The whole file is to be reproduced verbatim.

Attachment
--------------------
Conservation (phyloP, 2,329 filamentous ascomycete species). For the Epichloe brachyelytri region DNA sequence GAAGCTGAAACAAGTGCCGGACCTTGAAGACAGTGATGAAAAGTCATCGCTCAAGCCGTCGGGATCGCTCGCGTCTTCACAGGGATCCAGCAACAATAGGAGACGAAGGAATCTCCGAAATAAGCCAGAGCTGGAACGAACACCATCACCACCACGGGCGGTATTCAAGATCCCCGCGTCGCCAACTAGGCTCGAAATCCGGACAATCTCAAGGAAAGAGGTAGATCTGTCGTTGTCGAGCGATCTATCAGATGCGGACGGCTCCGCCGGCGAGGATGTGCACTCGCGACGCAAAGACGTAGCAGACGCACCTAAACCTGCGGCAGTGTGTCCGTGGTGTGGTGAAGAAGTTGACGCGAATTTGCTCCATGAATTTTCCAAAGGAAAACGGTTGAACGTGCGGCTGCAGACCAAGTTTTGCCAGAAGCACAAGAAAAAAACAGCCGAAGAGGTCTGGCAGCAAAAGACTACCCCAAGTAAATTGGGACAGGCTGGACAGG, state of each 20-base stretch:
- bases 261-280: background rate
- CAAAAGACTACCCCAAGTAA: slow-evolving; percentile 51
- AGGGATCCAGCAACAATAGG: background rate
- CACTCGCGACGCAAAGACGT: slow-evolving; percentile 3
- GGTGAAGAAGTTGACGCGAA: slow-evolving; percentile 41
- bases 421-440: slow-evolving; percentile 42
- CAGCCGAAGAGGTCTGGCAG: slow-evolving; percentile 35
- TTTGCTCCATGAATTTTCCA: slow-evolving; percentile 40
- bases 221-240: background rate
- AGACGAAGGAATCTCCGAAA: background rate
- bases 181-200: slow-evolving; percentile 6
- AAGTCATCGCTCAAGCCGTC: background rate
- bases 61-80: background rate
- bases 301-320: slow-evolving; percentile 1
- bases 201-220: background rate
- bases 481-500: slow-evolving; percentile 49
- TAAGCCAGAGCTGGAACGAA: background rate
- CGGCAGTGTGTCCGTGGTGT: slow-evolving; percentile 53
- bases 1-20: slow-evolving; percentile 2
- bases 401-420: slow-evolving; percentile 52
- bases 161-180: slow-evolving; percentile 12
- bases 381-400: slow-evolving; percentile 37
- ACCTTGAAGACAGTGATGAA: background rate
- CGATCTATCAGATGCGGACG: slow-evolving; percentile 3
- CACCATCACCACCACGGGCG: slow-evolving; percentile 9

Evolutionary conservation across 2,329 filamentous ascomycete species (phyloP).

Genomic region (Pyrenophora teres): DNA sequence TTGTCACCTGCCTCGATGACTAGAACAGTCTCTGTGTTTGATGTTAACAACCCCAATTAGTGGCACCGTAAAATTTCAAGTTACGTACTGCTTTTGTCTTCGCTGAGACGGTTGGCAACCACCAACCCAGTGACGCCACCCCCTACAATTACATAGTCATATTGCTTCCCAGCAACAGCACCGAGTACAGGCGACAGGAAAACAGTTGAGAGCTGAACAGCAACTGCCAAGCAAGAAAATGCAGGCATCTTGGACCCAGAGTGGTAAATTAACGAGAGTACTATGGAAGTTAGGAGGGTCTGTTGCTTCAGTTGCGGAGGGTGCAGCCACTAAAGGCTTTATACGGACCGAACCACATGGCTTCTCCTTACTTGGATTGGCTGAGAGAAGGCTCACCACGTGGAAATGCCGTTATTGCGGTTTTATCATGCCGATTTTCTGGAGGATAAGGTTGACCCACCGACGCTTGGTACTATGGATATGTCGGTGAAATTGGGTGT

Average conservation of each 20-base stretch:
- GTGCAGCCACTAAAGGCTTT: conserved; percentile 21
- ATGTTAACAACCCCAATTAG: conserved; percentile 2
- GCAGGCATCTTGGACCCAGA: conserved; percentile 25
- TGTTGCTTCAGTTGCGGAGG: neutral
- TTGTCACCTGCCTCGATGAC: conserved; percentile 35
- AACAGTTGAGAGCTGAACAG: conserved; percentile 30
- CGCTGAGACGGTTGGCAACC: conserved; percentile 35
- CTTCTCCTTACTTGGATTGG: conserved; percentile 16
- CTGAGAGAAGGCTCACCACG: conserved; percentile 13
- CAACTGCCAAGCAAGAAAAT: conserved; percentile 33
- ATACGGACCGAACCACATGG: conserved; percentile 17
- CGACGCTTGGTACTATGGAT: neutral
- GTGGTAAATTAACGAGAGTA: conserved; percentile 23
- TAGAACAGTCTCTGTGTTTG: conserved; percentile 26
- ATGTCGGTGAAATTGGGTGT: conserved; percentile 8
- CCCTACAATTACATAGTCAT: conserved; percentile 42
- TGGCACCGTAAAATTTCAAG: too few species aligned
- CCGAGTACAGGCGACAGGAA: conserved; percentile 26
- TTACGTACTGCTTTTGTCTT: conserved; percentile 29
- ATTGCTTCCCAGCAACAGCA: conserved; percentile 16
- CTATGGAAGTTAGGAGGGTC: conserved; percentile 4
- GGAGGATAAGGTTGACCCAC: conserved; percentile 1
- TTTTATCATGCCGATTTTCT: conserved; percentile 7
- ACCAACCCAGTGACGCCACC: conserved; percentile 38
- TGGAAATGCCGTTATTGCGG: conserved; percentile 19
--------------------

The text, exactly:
Conservation (phyloP, 2,329 filamentous ascomycete species). For the Epichloe brachyelytri region DNA sequence GAAGCTGAAACAAGTGCCGGACCTTGAAGACAGTGATGAAAAGTCATCGCTCAAGCCGTCGGGATCGCTCGCGTCTTCACAGGGATCCAGCAACAATAGGAGACGAAGGAATCTCCGAAATAAGCCAGAGCTGGAACGAACACCATCACCACCACGGGCGGTATTCAAGATCCCCGCGTCGCCAACTAGGCTCGAAATCCGGACAATCTCAAGGAAAGAGGTAGATCTGTCGTTGTCGAGCGATCTATCAGATGCGGACGGCTCCGCCGGCGAGGATGTGCACTCGCGACGCAAAGACGTAGCAGACGCACCTAAACCTGCGGCAGTGTGTCCGTGGTGTGGTGAAGAAGTTGACGCGAATTTGCTCCATGAATTTTCCAAAGGAAAACGGTTGAACGTGCGGCTGCAGACCAAGTTTTGCCAGAAGCACAAGAAAAAAACAGCCGAAGAGGTCTGGCAGCAAAAGACTACCCCAAGTAAATTGGGACAGGCTGGACAGG, state of each 20-base stretch:
- bases 261-280: background rate
- CAAAAGACTACCCCAAGTAA: slow-evolving; percentile 51
- AGGGATCCAGCAACAATAGG: background rate
- CACTCGCGACGCAAAGACGT: slow-evolving; percentile 3
- GGTGAAGAAGTTGACGCGAA: slow-evolving; percentile 41
- bases 421-440: slow-evolving; percentile 42
- CAGCCGAAGAGGTCTGGCAG: slow-evolving; percentile 35
- TTTGCTCCATGAATTTTCCA: slow-evolving; percentile 40
- bases 221-240: background rate
- AGACGAAGGAATCTCCGAAA: background rate
- bases 181-200: slow-evolving; percentile 6
- AAGTCATCGCTCAAGCCGTC: background rate
- bases 61-80: background rate
- bases 301-320: slow-evolving; percentile 1
- bases 201-220: background rate
- bases 481-500: slow-evolving; percentile 49
- TAAGCCAGAGCTGGAACGAA: background rate
- CGGCAGTGTGTCCGTGGTGT: slow-evolving; percentile 53
- bases 1-20: slow-evolving; percentile 2
- bases 401-420: slow-evolving; percentile 52
- bases 161-180: slow-evolving; percentile 12
- bases 381-400: slow-evolving; percentile 37
- ACCTTGAAGACAGTGATGAA: background rate
- CGATCTATCAGATGCGGACG: slow-evolving; percentile 3
- CACCATCACCACCACGGGCG: slow-evolving; percentile 9

Evolutionary conservation across 2,329 filamentous ascomycete species (phyloP).

Genomic region (Pyrenophora teres): DNA sequence TTGTCACCTGCCTCGATGACTAGAACAGTCTCTGTGTTTGATGTTAACAACCCCAATTAGTGGCACCGTAAAATTTCAAGTTACGTACTGCTTTTGTCTTCGCTGAGACGGTTGGCAACCACCAACCCAGTGACGCCACCCCCTACAATTACATAGTCATATTGCTTCCCAGCAACAGCACCGAGTACAGGCGACAGGAAAACAGTTGAGAGCTGAACAGCAACTGCCAAGCAAGAAAATGCAGGCATCTTGGACCCAGAGTGGTAAATTAACGAGAGTACTATGGAAGTTAGGAGGGTCTGTTGCTTCAGTTGCGGAGGGTGCAGCCACTAAAGGCTTTATACGGACCGAACCACATGGCTTCTCCTTACTTGGATTGGCTGAGAGAAGGCTCACCACGTGGAAATGCCGTTATTGCGGTTTTATCATGCCGATTTTCTGGAGGATAAGGTTGACCCACCGACGCTTGGTACTATGGATATGTCGGTGAAATTGGGTGT

Average conservation of each 20-base stretch:
- GTGCAGCCACTAAAGGCTTT: conserved; percentile 21
- ATGTTAACAACCCCAATTAG: conserved; percentile 2
- GCAGGCATCTTGGACCCAGA: conserved; percentile 25
- TGTTGCTTCAGTTGCGGAGG: neutral
- TTGTCACCTGCCTCGATGAC: conserved; percentile 35
- AACAGTTGAGAGCTGAACAG: conserved; percentile 30
- CGCTGAGACGGTTGGCAACC: conserved; percentile 35
- CTTCTCCTTACTTGGATTGG: conserved; percentile 16
- CTGAGAGAAGGCTCACCACG: conserved; percentile 13
- CAACTGCCAAGCAAGAAAAT: conserved; percentile 33
- ATACGGACCGAACCACATGG: conserved; percentile 17
- CGACGCTTGGTACTATGGAT: neutral
- GTGGTAAATTAACGAGAGTA: conserved; percentile 23
- TAGAACAGTCTCTGTGTTTG: conserved; percentile 26
- ATGTCGGTGAAATTGGGTGT: conserved; percentile 8
- CCCTACAATTACATAGTCAT: conserved; percentile 42
- TGGCACCGTAAAATTTCAAG: too few species aligned
- CCGAGTACAGGCGACAGGAA: conserved; percentile 26
- TTACGTACTGCTTTTGTCTT: conserved; percentile 29
- ATTGCTTCCCAGCAACAGCA: conserved; percentile 16
- CTATGGAAGTTAGGAGGGTC: conserved; percentile 4
- GGAGGATAAGGTTGACCCAC: conserved; percentile 1
- TTTTATCATGCCGATTTTCT: conserved; percentile 7
- ACCAACCCAGTGACGCCACC: conserved; percentile 38
- TGGAAATGCCGTTATTGCGG: conserved; percentile 19